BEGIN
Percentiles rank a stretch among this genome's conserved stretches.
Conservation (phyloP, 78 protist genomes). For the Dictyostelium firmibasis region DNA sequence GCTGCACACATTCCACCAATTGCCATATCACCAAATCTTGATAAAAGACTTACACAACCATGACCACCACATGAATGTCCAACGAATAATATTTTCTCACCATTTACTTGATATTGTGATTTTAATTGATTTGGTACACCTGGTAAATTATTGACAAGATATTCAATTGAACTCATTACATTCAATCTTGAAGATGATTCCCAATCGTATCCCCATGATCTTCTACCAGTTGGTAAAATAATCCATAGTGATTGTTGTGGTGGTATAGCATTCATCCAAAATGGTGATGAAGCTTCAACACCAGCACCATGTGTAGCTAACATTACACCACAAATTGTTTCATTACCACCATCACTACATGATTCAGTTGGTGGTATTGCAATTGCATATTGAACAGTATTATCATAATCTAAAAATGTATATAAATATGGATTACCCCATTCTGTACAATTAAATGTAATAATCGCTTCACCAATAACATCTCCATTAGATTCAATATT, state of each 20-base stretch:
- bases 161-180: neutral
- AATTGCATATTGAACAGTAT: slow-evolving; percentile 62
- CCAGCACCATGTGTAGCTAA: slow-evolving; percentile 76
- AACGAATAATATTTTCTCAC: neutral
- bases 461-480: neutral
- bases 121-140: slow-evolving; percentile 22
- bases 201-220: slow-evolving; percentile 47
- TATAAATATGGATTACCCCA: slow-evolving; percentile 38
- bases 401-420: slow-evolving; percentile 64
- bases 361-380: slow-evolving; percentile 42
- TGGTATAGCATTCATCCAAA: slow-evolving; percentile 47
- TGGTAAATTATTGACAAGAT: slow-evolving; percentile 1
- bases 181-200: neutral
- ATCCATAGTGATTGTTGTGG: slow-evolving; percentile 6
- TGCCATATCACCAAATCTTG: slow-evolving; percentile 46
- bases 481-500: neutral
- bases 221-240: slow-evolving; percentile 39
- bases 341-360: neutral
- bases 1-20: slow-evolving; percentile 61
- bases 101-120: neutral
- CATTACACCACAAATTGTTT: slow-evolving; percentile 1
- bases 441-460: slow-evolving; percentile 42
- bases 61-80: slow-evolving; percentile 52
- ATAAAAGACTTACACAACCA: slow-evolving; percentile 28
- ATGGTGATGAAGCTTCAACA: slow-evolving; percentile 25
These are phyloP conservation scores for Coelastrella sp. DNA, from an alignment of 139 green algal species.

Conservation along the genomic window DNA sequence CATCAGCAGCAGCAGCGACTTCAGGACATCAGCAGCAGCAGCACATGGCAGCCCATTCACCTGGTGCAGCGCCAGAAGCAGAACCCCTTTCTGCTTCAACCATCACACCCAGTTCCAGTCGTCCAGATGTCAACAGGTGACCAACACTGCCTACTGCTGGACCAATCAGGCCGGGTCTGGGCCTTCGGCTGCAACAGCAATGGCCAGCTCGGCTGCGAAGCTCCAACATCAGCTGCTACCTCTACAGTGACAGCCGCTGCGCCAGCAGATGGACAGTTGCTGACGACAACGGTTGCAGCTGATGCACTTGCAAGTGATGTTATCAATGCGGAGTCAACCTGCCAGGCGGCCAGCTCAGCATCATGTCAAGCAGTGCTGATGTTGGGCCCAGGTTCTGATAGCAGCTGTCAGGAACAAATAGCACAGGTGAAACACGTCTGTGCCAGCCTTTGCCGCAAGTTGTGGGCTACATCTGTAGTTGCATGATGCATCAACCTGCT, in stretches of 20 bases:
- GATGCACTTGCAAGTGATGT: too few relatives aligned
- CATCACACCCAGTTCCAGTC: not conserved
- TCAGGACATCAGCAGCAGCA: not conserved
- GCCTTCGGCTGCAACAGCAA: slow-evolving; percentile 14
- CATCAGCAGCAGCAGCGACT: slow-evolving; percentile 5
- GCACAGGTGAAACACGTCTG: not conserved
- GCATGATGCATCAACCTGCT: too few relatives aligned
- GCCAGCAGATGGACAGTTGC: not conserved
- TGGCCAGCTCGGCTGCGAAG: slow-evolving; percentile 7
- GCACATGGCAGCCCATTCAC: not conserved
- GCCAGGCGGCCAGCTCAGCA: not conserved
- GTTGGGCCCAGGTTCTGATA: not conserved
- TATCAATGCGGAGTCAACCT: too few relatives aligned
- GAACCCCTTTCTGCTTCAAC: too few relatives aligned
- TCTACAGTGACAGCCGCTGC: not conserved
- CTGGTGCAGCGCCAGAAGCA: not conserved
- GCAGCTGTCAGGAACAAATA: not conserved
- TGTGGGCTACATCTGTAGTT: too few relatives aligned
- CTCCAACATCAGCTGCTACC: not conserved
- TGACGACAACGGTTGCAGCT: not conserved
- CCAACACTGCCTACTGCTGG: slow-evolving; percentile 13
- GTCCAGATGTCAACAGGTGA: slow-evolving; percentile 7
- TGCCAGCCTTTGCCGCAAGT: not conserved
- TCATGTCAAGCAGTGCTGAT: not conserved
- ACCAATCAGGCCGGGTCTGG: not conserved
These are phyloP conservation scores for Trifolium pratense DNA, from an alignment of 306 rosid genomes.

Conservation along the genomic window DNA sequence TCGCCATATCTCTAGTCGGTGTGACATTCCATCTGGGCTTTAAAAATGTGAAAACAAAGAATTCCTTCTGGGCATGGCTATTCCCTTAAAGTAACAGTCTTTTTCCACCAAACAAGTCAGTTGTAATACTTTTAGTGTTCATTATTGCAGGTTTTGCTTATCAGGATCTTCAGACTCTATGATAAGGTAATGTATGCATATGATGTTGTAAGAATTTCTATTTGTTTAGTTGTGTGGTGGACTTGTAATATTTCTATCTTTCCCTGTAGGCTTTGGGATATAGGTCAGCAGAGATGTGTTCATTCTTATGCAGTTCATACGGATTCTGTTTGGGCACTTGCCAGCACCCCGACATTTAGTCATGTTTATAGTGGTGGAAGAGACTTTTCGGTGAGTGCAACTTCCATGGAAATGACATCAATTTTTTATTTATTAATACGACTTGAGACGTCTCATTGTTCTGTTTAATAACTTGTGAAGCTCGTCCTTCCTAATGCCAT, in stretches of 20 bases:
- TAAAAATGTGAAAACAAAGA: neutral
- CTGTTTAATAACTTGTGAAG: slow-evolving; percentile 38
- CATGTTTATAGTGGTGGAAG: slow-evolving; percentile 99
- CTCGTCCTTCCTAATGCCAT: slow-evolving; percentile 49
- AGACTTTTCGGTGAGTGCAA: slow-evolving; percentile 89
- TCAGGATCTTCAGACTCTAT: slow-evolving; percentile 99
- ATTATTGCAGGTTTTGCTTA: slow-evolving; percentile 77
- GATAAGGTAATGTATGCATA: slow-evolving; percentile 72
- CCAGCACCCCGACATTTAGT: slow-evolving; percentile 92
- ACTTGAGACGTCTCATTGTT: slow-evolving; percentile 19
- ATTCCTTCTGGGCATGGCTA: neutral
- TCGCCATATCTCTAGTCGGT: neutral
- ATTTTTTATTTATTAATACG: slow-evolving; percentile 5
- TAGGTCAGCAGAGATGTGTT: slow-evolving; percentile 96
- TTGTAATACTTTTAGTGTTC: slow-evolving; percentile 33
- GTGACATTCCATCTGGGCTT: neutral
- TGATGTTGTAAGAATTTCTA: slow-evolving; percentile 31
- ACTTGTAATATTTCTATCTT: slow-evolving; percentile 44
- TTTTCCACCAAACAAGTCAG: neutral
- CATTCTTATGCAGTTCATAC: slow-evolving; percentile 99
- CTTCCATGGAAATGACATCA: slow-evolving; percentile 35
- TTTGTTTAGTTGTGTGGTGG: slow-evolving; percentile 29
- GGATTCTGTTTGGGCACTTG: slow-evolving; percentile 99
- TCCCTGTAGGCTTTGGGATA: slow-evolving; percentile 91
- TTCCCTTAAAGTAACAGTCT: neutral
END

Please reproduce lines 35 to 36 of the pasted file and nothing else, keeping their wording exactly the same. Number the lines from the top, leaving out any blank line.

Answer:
- GCACAGGTGAAACACGTCTG: not conserved
- GCATGATGCATCAACCTGCT: too few relatives aligned